I am honoured and delighted to welcome Lisa from a mid life of privilege here as a guest in the Humble Bungalow.
Hello all. Lisa here, from Privilege. Where I write about style, some anxiety, and the raptures of living. All from a High WASP perspective, with my tongue very firmly in cheek. I try not to be a jerk.
High WASPS are funny about their houses. One of our more pronounced quirks is that we prefer what one might call 'authentic' house style. In other words, indigenous forms, where design takes inspiration from location and architectural history. As the Hostess described yesterday in her story of how the Bungalow came to be. Heritage status can be a wonderful thing.
For example, my Aunt Eve lived in the School House in East Aurora, New York. It had been, in fact, a one room school house of the sort common in early America. My mother's family's house on Cape Cod was, well, a Cape Cod. My father's family lived at 740 Park Avenue, an apartment building so native to New York privilege that someone wrote a book about it.
I have inherited, or absorbed, this bias. In my opinion, if you build a house it ought to at least attempt to speak the local architectural idiom. If you remodel a house, you should honor the original design.
Here in Northern California we have several indigenous styles. The Arts and Crafts bungalow (as seen in the Humble Bungalow), the Spanish mission style, and, in my neighborhood, the California ranch. Which looks something like this, in its original form.
Or this. Perhaps not found on actual ranches all that often, but built by the thousands in the 1950s, to cover acres of Northern California countryside. The architecture responded to our climate and lifestyle - no basement, no attic, an attached garage or carport for the cars that took us to all those shopping centers on all those long roads.
But these houses were built in 1953. By now, almost every one in my neighborhood has been remodeled or replaced. High WASPs have an opinion about which were done well, and which were not.
A brief aside. It's rude to say mean things about other people's houses. However, I need to illustrate my point. Therefore I've taken these photos as faux Polaroids, in the hopes that no residence is recognizable. If I have failed, if one of these houses is yours, I apologize. Please feel free to come and point fingers at the scraggly tomato plant in my front yard. I pronounce it open season on the Privilege[d] raised beds. I hope that suffices.
However, I cannot help but believe there are ways not to remodel a house.
My particular pet peeve above. Random windows. Windows don't make a house special, on their own. This little ranch has been subverted by multiple arches. I didn't even show you the circular portal. Unnecessary. Unfitting. Unattractive. (As is High WASP snobbery, when I let it show, but I am making this as true as I can. I do not know if it matters.)
Trying to remodel a classic derivative - the ranch - into another classic derivative - the mission - doesn't make much sense either. Particularly painting siding orange to resemble stucco. And using obviously artificial roof tiles to resemble old Spanish clay.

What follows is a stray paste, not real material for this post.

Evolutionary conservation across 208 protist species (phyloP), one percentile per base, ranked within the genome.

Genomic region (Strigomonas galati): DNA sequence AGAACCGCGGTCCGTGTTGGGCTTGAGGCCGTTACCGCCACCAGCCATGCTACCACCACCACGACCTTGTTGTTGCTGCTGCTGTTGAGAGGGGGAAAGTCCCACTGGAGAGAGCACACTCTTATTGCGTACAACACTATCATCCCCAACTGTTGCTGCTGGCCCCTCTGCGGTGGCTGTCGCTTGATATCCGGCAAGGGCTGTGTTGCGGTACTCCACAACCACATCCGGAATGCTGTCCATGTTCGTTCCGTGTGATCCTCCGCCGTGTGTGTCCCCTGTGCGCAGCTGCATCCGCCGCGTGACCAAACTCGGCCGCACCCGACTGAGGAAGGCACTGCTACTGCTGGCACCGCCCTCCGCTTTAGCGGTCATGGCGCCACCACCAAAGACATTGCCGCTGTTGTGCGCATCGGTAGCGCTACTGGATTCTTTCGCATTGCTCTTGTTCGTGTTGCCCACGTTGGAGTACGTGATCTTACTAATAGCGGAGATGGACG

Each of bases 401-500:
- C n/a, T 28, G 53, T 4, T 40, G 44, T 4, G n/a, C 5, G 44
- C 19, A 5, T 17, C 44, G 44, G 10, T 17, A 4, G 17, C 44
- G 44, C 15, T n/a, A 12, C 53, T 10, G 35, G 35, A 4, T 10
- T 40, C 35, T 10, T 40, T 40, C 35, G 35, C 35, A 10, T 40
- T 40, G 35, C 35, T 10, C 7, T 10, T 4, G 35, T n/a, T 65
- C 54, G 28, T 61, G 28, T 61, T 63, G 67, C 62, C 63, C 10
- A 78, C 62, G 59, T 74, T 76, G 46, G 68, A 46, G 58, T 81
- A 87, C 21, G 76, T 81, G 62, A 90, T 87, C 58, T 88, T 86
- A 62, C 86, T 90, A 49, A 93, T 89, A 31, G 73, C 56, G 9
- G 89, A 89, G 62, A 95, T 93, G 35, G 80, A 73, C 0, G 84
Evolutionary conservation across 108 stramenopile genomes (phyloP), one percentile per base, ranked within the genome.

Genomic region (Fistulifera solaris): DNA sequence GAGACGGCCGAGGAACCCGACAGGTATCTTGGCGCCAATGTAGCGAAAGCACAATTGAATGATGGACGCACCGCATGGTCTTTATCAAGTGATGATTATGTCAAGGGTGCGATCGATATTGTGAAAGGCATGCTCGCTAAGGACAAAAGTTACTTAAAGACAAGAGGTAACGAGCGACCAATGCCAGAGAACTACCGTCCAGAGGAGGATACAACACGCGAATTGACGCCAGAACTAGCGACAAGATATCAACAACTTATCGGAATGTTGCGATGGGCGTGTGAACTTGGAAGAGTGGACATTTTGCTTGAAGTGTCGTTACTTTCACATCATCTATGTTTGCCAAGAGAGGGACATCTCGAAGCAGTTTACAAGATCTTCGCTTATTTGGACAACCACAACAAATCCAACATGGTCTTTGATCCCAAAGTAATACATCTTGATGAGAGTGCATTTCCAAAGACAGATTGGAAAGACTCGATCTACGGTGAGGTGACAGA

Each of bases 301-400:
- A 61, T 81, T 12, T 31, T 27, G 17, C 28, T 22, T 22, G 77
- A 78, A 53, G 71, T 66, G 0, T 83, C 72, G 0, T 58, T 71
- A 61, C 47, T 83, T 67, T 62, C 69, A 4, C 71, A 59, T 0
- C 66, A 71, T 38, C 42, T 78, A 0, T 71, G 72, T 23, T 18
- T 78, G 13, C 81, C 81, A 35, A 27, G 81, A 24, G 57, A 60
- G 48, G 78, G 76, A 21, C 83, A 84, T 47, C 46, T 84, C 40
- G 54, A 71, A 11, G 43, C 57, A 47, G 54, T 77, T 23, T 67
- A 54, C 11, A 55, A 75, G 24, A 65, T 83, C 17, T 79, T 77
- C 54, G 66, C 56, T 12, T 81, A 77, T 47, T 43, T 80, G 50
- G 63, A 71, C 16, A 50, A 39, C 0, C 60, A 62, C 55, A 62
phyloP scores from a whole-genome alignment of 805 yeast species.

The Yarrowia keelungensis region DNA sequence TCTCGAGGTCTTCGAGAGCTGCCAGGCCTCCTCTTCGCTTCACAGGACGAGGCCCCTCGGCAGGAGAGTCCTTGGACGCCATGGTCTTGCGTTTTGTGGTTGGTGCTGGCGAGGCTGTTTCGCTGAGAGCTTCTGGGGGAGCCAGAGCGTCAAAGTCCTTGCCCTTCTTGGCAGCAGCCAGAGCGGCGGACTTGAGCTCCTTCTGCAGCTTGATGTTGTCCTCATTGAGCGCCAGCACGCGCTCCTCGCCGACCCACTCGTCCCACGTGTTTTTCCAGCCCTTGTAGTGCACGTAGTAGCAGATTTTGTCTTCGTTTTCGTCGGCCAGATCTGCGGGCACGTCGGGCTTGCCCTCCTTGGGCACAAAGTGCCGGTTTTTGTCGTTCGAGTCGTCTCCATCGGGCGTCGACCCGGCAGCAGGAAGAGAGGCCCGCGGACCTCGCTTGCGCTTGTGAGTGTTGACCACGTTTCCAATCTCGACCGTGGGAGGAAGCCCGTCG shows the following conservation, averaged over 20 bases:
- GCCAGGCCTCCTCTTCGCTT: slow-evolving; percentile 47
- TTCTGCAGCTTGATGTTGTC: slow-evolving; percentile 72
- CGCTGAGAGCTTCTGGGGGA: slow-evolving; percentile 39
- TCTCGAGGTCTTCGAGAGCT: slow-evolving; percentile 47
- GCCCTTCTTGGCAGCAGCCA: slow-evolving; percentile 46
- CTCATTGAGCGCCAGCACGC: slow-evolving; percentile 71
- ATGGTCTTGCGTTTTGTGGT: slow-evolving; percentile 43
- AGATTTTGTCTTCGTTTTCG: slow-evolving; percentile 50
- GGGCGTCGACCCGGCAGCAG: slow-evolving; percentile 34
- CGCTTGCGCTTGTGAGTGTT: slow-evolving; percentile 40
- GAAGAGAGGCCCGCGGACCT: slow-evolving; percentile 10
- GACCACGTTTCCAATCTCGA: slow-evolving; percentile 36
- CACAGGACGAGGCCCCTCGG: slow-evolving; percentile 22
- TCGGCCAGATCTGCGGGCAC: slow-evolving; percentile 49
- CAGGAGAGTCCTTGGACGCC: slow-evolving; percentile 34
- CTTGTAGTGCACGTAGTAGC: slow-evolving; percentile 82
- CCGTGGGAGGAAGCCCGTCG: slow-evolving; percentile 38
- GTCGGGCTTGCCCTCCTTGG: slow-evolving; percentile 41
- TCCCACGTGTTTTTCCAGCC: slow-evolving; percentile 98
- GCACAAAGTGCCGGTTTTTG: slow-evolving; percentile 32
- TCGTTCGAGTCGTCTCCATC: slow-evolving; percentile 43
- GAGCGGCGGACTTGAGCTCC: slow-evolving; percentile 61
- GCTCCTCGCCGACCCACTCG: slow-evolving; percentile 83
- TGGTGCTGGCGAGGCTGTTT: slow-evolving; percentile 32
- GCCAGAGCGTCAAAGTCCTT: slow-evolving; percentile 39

OK. Again, my apologies. Let's move on to more pleasant matters. Some remodels, when the original design is beautiful and comports with modern taste, do well to explore the original territory. But treading the 1950s California Ranch path too closely will lead you straight to Jetson-land. Plastic bucket chairs and all. Which in a groovy pad in Brooklyn might be quite, um, groovy. Here it would make one feel just a little too Stepford Wife-ish. Whether one is in fact man or woman, by the way.
Witness below a tasteful alternative to historical recreation. We shall call it Simple Modernization. Add a new front door, with redwood grain, and expand the 1950s side panel window with glass block. Put in simple dual-paned windows. Replace your cement path with brick. There's brick in the neighborhood already. It's OK. Not too historically irrelevant. And rip out those water-hogging azaleas and replace them with neat, structural grasses.
Let's say you need more space. Do you build a second story and cover the facade with mock Tudor beaming? I hope not. Just build a bigger 'ranch' house, with a porch. We shall call this, Cast A Wider Net. OK, sure, the porch is more characteristic of Oklahoma ranches than California, but good enough. Good enough.
However, my favorite way to remodel a ranch is to tie in the classic 'modern' idiom*. The people below went all sort of Mies van der Rohe on the left, and all rustic wheelhouse on the right. The porch beams are clear-stained, knots left showing. The key here is an overall grace of proportion, creating a palimpset, a layering of then and now, that remains a pretty house, with pretty flowers out front. We can call this, Modernity, Then And Now. Or, frankly, you can call it whatever you want.
For, when all is said and done, house styles come and house styles go. My father's New Jersey family home was a red brick mansion complete with carriage house. Built by dry-goods-turned-banker money, for a newish wife. Georgian without King George, if one is charitable. Were it still standing I'd probably think it beautiful, now. For all we know, today's McMansions may be the next era's nostalgic design classic. Hipsters may snap up brass door lanterns, octagonal windows, and gold-chunked brown granite counters, and cart them off to next year's Brooklyn. Stranger things have happened. I think.
*It's interesting, is it not, that "modern" is to date a timeless idiom implying an undated modernity? Someone more expert than I, feel free to weigh in.
Large California ranch image via Wikipedia
others by me